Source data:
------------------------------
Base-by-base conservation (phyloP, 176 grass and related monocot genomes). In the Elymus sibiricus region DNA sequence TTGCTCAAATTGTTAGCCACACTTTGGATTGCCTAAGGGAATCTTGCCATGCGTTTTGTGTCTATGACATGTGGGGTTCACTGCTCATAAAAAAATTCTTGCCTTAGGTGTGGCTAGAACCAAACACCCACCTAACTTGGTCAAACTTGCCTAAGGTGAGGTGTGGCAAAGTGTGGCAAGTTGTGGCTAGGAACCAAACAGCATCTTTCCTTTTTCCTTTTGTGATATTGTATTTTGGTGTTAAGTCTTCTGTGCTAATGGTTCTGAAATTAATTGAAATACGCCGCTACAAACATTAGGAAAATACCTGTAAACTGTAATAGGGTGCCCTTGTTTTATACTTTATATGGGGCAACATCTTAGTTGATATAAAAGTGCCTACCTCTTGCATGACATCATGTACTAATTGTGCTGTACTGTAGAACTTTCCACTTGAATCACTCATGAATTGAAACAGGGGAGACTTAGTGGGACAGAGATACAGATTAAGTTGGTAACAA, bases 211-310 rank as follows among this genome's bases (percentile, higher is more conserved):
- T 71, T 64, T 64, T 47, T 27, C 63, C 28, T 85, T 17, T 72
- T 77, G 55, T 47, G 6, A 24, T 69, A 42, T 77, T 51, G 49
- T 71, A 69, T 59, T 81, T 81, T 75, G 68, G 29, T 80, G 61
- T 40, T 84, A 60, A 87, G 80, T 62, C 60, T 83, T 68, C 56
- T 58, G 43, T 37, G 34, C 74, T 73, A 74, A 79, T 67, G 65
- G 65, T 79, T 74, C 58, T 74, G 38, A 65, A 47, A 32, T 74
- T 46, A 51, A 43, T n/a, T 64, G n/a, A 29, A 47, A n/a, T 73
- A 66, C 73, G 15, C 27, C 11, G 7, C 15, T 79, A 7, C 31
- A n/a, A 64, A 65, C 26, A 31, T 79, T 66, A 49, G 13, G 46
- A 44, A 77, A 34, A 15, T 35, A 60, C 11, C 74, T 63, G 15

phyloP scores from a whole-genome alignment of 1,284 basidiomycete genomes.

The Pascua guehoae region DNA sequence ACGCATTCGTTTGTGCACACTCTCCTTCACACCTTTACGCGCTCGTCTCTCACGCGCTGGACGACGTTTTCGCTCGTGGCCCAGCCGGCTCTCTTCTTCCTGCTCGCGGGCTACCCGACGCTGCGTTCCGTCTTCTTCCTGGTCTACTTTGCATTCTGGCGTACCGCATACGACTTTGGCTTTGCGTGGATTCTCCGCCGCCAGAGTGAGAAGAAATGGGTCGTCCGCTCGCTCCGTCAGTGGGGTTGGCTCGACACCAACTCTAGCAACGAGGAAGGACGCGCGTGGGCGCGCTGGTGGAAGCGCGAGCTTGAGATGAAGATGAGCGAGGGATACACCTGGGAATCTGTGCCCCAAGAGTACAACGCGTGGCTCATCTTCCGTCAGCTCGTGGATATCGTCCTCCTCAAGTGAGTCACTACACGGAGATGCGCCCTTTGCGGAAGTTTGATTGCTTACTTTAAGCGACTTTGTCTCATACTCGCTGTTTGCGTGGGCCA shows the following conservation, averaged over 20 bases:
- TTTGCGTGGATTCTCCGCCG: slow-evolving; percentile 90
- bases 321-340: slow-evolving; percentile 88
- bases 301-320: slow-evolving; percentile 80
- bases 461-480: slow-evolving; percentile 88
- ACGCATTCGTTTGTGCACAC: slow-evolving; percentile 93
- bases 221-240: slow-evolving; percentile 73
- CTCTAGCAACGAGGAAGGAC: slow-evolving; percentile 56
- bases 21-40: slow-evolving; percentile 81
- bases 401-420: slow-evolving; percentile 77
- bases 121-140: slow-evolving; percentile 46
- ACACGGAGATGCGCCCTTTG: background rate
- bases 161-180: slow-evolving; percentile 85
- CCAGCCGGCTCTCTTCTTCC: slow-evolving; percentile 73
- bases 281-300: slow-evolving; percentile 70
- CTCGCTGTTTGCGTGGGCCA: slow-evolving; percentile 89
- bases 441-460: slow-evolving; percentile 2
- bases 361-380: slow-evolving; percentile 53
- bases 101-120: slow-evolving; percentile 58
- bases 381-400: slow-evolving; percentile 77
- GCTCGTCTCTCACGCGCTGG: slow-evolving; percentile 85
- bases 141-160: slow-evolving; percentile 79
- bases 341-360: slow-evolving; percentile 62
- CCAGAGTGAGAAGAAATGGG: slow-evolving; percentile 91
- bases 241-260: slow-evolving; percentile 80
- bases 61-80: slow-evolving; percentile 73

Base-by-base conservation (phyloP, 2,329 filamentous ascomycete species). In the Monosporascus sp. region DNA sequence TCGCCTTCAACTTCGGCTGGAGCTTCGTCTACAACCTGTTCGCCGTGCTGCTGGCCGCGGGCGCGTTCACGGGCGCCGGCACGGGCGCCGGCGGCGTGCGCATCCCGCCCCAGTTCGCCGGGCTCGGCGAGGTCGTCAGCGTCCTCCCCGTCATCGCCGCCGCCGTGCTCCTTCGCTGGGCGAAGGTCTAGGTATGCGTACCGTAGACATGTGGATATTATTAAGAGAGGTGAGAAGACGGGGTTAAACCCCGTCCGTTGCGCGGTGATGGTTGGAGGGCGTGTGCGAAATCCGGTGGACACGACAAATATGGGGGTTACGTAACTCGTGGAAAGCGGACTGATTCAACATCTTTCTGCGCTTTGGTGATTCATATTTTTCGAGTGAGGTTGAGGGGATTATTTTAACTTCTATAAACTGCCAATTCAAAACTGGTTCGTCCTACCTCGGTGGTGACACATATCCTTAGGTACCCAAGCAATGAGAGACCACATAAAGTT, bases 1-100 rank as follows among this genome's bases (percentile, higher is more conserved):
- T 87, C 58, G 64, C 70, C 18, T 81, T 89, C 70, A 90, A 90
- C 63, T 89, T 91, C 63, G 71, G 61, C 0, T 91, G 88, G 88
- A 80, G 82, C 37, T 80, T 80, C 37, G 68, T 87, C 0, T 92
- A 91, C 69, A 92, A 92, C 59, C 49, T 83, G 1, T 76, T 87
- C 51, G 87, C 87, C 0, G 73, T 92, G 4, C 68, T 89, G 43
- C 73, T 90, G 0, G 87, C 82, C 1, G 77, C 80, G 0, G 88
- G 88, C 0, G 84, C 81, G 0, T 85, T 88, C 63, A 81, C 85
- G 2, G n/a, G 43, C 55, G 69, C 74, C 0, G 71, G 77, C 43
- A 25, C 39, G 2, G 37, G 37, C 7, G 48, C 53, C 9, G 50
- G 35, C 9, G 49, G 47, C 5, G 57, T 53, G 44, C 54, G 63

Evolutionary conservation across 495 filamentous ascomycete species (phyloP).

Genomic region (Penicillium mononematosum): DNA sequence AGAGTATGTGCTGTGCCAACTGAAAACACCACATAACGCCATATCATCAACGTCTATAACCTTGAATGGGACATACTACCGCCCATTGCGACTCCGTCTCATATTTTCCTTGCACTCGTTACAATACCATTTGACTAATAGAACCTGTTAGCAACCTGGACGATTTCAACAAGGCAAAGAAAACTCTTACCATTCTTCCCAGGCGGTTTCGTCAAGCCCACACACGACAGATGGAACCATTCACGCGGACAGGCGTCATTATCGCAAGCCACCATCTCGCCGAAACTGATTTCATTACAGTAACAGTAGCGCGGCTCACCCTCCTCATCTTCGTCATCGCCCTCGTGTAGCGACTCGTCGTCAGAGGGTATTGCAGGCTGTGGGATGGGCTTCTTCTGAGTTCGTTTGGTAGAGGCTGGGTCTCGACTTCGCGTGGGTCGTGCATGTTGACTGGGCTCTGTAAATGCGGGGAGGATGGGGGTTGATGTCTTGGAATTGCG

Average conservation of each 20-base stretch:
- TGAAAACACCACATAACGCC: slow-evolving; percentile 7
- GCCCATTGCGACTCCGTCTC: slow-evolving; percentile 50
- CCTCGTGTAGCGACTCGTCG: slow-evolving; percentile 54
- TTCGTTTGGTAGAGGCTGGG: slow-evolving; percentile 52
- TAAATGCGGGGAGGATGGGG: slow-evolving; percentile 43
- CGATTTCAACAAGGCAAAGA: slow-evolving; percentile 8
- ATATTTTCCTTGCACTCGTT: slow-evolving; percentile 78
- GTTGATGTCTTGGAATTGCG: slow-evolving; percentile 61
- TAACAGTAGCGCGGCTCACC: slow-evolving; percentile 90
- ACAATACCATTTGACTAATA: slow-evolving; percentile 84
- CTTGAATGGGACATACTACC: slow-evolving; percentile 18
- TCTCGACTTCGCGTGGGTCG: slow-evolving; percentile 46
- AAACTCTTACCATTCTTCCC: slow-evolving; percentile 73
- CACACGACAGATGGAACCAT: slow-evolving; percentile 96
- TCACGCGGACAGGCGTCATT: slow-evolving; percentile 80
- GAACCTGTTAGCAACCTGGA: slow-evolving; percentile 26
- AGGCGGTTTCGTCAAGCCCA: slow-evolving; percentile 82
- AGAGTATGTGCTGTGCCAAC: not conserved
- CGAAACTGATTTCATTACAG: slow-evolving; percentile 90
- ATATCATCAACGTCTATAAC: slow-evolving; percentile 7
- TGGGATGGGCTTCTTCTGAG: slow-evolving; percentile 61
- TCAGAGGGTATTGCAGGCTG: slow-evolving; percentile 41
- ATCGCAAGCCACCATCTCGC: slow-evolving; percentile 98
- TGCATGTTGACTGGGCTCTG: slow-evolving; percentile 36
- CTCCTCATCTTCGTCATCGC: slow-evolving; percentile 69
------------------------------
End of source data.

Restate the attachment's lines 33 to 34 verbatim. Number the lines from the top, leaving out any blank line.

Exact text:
- GCTCGTCTCTCACGCGCTGG: slow-evolving; percentile 85
- bases 141-160: slow-evolving; percentile 79